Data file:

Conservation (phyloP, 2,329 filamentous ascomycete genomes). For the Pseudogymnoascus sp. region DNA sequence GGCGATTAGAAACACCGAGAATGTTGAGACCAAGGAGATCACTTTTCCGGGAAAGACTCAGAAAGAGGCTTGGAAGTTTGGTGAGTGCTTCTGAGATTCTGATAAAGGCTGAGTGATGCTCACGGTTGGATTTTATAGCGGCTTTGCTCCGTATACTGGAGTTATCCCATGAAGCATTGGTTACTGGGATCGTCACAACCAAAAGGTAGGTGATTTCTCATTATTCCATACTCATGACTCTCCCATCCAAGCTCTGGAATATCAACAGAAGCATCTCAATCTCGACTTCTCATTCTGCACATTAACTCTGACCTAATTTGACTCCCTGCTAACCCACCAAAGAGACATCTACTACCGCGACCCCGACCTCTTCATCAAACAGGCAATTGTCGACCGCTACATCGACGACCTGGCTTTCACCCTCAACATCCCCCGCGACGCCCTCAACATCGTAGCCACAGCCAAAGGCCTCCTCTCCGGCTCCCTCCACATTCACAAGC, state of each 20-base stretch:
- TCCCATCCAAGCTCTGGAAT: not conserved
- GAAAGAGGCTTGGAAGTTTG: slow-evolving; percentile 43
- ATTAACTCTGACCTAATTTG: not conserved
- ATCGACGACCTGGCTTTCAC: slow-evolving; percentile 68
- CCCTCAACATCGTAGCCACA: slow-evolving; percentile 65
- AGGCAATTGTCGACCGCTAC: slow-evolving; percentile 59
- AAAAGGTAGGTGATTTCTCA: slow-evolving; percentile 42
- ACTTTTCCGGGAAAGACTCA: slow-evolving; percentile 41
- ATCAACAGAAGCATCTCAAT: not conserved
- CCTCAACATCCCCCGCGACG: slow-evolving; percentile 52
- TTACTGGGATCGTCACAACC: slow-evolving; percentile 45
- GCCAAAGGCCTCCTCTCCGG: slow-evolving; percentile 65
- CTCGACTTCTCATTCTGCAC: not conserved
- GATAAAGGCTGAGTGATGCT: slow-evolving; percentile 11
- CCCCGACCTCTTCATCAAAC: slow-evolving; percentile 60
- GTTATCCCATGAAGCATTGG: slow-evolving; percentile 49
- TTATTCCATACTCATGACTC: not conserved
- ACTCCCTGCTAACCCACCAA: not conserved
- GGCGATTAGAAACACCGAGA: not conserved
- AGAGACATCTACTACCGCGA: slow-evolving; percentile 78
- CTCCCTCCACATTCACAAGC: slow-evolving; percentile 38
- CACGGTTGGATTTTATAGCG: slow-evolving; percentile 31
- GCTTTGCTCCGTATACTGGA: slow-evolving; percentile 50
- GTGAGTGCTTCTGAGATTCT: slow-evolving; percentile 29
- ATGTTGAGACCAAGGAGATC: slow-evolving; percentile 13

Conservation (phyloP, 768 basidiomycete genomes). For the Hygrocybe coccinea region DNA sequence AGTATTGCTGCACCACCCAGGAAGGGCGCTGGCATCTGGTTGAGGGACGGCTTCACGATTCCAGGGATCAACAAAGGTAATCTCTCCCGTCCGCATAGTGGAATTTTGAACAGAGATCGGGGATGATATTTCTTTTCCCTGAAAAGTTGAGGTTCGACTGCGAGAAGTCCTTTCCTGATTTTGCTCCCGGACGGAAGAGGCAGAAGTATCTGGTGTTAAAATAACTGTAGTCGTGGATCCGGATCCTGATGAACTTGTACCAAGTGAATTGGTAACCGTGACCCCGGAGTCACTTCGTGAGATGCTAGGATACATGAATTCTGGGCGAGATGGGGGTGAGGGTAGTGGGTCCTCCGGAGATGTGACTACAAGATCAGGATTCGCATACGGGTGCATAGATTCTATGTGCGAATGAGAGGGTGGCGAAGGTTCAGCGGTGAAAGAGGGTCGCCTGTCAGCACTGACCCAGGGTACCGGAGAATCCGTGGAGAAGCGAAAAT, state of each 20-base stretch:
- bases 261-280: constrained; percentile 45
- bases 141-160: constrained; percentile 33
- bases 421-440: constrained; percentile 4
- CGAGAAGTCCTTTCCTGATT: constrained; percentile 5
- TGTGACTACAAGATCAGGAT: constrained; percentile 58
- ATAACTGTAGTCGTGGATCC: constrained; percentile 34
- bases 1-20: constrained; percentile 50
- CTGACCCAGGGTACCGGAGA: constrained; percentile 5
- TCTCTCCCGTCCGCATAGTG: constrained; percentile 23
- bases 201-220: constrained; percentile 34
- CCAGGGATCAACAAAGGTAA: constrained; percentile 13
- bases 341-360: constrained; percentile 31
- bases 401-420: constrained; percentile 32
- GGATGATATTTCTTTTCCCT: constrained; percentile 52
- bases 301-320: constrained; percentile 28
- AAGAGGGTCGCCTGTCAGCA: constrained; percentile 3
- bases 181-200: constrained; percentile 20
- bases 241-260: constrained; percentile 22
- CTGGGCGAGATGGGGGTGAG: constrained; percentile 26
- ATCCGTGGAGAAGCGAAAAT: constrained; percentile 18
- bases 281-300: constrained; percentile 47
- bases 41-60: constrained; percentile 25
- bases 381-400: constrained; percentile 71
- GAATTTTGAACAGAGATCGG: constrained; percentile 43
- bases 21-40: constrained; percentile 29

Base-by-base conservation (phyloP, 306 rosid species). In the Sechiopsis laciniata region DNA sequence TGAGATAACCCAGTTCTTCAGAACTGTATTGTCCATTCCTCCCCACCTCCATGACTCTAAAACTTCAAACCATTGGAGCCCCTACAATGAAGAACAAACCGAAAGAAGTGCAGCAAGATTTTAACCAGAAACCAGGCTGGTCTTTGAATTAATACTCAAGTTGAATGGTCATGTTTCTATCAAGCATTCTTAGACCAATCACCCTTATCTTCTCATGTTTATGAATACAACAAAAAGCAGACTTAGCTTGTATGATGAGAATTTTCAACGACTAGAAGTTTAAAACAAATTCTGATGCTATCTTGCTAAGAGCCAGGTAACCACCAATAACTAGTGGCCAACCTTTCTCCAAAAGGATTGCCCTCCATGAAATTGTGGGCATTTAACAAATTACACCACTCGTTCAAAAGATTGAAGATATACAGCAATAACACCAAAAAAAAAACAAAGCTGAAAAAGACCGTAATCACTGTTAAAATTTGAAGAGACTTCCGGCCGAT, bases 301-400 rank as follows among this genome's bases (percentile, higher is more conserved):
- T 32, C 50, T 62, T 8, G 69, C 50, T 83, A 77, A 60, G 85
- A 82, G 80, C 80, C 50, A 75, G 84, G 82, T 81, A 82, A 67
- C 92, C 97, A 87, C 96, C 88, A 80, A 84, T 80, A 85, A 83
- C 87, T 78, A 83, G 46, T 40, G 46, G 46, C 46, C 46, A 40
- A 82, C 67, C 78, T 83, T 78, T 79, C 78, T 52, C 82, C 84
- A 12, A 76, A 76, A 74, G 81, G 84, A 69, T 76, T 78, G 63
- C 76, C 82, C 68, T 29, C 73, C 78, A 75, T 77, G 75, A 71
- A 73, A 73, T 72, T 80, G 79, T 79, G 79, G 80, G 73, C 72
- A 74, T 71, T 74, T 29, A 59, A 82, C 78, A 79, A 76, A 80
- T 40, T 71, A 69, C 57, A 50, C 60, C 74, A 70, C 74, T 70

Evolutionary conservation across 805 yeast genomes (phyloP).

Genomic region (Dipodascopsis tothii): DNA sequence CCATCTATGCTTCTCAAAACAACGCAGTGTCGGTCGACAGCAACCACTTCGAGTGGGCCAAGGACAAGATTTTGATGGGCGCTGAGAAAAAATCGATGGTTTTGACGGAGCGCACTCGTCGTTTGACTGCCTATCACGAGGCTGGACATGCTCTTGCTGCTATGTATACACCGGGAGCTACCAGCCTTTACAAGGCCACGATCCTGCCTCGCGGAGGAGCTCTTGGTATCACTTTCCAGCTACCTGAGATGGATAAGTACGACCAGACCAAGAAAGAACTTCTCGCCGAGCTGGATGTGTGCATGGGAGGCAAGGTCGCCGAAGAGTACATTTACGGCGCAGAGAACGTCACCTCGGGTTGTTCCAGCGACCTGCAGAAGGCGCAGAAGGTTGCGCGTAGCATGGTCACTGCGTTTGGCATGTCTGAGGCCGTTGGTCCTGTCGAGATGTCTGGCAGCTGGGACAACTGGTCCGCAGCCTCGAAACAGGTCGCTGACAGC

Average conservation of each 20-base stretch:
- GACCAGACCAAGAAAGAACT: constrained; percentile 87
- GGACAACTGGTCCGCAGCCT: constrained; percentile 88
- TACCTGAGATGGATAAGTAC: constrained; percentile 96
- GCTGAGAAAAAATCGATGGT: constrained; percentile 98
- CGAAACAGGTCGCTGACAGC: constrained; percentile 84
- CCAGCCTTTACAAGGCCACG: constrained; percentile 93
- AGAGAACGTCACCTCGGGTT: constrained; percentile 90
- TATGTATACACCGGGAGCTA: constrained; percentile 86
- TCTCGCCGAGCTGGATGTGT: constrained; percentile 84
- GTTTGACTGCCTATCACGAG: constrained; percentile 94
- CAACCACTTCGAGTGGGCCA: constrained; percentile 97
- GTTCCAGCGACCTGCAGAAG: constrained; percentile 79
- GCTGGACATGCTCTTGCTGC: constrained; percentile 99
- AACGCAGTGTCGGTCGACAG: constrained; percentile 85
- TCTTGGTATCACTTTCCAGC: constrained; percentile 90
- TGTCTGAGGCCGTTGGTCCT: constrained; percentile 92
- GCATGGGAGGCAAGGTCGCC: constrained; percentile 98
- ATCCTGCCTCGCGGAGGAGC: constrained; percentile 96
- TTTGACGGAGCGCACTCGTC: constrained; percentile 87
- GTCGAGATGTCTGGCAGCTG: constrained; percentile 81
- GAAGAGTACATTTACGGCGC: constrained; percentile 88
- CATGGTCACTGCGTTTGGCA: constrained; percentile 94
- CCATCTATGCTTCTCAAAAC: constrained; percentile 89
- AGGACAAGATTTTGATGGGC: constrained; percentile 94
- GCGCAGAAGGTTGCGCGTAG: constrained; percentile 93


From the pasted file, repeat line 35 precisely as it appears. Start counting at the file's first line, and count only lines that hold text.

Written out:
- CTGACCCAGGGTACCGGAGA: constrained; percentile 5